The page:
Lower Back Pain and Stiffness in a 26-Year-Old

Jeremy J. Logan, MD; Gautam Dehadrai, MD;  Herbert S Diamond, MD


July 17, 2023

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A 26-year-old man presents to his primary care provider with a 2-month history of lower back pain and stiffness. The pain is intermittent, present at night, and usually worse in the morning than it is later in the day or evening. The pain improves with activity and worsens after rest. He has also noticed a progressive inability to perform activities that require flexibility in the back, such as bending down to pull on his pants or tying his shoelaces. He reports several brief episodes of lower back pain over the previous 6 years, none lasting more than 6 weeks. He attributed these episodes to back strain.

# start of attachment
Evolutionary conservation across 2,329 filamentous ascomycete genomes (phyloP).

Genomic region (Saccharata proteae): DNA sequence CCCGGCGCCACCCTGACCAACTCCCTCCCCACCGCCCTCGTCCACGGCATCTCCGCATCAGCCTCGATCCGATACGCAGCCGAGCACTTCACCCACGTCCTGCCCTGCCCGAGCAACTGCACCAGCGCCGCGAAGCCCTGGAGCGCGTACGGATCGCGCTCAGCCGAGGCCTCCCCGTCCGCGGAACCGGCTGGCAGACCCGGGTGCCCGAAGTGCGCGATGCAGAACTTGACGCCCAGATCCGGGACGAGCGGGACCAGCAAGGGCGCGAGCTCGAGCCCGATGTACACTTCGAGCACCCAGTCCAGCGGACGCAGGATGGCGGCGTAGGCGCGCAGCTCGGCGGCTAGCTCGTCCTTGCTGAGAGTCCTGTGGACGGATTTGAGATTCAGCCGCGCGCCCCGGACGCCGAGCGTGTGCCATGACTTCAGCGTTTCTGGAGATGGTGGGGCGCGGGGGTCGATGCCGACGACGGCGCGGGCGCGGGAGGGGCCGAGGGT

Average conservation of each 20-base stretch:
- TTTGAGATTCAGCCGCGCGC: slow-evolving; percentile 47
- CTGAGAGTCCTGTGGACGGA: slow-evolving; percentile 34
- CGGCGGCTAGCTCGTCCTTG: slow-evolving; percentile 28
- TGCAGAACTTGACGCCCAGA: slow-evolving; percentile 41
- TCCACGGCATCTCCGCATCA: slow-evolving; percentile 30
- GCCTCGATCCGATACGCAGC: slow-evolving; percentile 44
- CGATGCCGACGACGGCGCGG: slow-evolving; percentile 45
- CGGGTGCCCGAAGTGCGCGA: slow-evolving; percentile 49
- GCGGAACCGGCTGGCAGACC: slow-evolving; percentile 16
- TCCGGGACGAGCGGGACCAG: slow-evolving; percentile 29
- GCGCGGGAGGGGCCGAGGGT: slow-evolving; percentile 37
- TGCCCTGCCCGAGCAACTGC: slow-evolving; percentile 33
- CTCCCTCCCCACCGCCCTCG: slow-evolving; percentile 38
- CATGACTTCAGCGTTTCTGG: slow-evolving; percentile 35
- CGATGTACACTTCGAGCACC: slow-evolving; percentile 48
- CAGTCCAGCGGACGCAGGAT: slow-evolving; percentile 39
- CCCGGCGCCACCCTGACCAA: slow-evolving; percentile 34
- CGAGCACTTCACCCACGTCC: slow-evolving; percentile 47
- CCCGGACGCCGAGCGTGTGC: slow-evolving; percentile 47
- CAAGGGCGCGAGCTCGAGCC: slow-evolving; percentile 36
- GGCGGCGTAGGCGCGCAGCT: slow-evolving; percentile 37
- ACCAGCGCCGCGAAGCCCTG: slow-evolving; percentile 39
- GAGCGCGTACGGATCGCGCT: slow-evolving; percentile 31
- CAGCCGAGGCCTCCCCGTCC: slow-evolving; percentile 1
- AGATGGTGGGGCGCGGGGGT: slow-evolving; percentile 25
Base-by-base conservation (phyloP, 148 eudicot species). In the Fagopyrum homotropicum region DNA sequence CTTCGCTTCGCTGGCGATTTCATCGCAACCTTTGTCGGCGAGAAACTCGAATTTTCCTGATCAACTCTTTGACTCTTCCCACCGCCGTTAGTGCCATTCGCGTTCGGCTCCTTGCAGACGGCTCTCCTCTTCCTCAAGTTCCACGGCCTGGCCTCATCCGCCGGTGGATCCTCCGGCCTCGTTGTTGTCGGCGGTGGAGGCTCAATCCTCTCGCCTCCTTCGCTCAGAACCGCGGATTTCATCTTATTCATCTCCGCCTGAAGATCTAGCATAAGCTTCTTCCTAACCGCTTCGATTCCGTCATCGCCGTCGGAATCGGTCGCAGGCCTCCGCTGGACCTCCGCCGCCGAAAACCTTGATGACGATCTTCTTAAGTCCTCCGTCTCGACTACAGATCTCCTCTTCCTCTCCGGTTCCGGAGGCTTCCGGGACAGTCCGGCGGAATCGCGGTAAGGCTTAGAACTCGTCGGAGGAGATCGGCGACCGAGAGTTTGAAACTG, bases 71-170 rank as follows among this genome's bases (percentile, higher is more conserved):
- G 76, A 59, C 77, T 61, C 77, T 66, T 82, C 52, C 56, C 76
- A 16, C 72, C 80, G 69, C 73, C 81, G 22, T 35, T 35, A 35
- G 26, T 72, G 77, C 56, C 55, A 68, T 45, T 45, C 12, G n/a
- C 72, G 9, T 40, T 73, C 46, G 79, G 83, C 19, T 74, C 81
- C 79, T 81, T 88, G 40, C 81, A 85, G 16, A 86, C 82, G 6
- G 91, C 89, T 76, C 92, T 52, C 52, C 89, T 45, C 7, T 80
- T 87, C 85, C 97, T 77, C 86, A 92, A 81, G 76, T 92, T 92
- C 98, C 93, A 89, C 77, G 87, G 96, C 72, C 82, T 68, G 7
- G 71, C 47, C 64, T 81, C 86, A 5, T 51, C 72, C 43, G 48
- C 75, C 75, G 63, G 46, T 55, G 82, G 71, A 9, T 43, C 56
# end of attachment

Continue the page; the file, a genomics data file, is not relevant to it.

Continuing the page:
He also reports a several-month history of low-grade fever, malaise, and anorexia, as well as an unintended weight loss of 10 lb (4.5 kg). He has not noted any masses on his testicles with self-examination.

The patient has no history of rash. He does not have any known chronic medical conditions. He takes one multivitamin per day. He has never smoked, but he does drink an occasional glass of wine with dinner. No significant family history of disease is reported.


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